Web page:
The Extinct Scene: Late Modernism and Everyday Life (Columbia University Press, Modernist Latitudes Series, 2016).  

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In this study, I try to unfold the relationship between late modernism’s various forms of attention to everyday life and the upheavals in the world-system that shifted the locus of power from Britain to America after the Second World War.  I argue that late modernism undergoes an outward turn to everyday life: we can see the forms this outward turn assumes in phenomena as different as the late work of Virginia Woolf, the rise of the documentary film movement, the war travel books of George Orwell, W.H. Auden, and Christopher Isherwood, Elizabeth Bowen’s gothic war stories, and the post-imperial vernacular fictions of Sam Selvon, Vic Reid, and Colin MacInnes.  You can read the excerpted "Introduction" here.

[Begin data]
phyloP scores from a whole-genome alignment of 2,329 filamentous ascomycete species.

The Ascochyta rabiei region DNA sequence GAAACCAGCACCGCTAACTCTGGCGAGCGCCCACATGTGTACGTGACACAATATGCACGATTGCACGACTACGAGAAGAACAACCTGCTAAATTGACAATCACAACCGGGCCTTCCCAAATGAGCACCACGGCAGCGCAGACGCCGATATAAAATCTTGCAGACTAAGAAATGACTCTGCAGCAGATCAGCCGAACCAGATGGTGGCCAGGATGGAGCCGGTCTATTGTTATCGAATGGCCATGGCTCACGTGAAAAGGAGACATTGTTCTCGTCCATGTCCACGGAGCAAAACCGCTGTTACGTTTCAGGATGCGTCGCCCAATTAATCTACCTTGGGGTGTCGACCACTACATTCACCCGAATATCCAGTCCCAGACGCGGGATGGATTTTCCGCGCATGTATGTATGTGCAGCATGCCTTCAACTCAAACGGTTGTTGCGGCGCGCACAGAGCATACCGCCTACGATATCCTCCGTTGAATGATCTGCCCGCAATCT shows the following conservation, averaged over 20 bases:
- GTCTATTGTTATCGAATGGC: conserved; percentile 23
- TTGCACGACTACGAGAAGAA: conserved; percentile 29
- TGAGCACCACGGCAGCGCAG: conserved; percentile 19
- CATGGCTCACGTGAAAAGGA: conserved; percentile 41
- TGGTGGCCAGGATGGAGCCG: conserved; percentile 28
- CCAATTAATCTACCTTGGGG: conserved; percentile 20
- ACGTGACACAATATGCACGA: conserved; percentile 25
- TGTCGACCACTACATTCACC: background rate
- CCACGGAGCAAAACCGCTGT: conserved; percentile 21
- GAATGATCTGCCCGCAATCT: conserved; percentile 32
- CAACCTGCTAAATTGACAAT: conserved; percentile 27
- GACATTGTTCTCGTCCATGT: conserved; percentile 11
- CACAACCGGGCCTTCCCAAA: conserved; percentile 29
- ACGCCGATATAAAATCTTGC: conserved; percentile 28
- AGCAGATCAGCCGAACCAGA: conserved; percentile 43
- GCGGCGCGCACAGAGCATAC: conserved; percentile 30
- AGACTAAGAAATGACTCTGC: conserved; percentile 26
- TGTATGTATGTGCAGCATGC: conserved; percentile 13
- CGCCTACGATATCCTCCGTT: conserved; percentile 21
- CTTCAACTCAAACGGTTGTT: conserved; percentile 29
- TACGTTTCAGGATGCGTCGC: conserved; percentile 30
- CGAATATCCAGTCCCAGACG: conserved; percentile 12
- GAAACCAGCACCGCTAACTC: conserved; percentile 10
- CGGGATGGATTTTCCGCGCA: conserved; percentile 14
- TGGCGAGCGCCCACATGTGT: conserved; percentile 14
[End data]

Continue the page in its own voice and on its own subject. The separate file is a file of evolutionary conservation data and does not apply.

The Extinct Scene has also been shortlisted for the Modernist Studies Association Book Prize (winner to be announced in August).  

 

Reviews and information:

Columbia University Press' page for The Extinct Scene

Allan Hepburn's review for Modernism/Modernity.  

Davis James' review for The Times Literary Supplement

Matthew Eatough's review for MLQ

Joshua Gang's review for NOVEL